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Hirschhorn: Achieving Greatness

Everyone can achieve inner greatness. The key is to set goals. And while that may seem obvious, there are very few people out there who understand how to do this properly. For that reason, I've created a five-step process called C.H.A.M.P.

Video: Market coach Doug Hirschhorn, PhD, discusses what it takes for traders and any other professional to achieve greatness.

C is Controllable. No one can control everything that happens to them, but you can set goals that are entirely within your control. That said, money goals are not what I'm talking about here.

H is Hard. Goals should not be easy. Rather, they should challenge and push you to the next level.

A is Accountable. You either have to answer to yourself or allow someone else to hold you accountable.

M is Measurable. Make sure you're able to quantify your progress along the way. It's the best way to keep your eye on where you're going.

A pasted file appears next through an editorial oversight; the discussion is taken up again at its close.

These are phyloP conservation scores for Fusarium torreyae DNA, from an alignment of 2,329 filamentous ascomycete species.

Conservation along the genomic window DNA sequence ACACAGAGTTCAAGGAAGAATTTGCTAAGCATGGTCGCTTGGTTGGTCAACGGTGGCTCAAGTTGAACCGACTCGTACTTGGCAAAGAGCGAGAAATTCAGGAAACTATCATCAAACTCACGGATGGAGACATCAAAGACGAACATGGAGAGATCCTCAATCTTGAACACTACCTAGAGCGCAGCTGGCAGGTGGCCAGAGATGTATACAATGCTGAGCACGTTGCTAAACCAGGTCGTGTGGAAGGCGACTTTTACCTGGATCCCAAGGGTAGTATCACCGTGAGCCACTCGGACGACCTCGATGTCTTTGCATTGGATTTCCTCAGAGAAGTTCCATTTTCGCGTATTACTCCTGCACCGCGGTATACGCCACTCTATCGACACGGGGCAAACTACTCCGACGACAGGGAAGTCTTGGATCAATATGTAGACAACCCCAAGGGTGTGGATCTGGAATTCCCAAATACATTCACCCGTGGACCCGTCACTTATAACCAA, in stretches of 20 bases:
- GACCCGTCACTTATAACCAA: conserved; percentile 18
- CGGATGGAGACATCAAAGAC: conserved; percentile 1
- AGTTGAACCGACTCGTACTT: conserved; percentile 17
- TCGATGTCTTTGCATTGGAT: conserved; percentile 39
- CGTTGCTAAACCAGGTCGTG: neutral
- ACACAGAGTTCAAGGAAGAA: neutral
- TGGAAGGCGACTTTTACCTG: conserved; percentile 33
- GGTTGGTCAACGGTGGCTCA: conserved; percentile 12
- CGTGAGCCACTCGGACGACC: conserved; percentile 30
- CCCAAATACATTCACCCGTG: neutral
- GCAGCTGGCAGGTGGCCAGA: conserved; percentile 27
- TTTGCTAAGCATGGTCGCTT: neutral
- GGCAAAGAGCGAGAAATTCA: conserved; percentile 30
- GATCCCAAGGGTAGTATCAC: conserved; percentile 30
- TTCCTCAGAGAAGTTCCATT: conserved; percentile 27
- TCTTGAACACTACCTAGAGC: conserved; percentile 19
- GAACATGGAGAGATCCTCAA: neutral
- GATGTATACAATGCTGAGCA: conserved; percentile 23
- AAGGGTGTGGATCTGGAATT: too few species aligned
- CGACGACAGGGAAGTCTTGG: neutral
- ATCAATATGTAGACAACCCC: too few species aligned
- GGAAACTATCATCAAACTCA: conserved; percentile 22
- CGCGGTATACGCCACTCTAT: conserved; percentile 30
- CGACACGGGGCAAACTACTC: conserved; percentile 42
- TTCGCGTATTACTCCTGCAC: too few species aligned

P is Positive. Your approach should be positive. Think about what to do and avoid telling yourself what not to do.

By following this simple, five-step process, you can find your internal level of greatness in whatever you do.

Think better, invest smarter.

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Doug Hirschhorn is the chief executive officer of Edge Consulting, a firm specializing in “Peak Performance Coaching.” He holds a Ph.D. in Psychology with a specialization in sport psychology, and has offices in New York and South Florida. His client list includes elite athletes as well as many of the largest banks, hedge funds and financial institutions in the world. Doug is presently at work on his new book, 8 Ways to Great (Putnam, 2010).

Have a question for Doug? You can reach him through his Web site, DrDoug.com

Disclaimer: Doug Hirschhorn's expertise is in the psychology of achieving peak performance. He is not a financial advisor and does not make trading or investment recommendations or provide trading or investment advice. He is an expert on the mental game. Although Doug Hirschhorn has a Ph.D. in Psychology with a specialization in sport psychology, he is not a licensed psychologist and does not provide therapeutic, clinical or counseling services.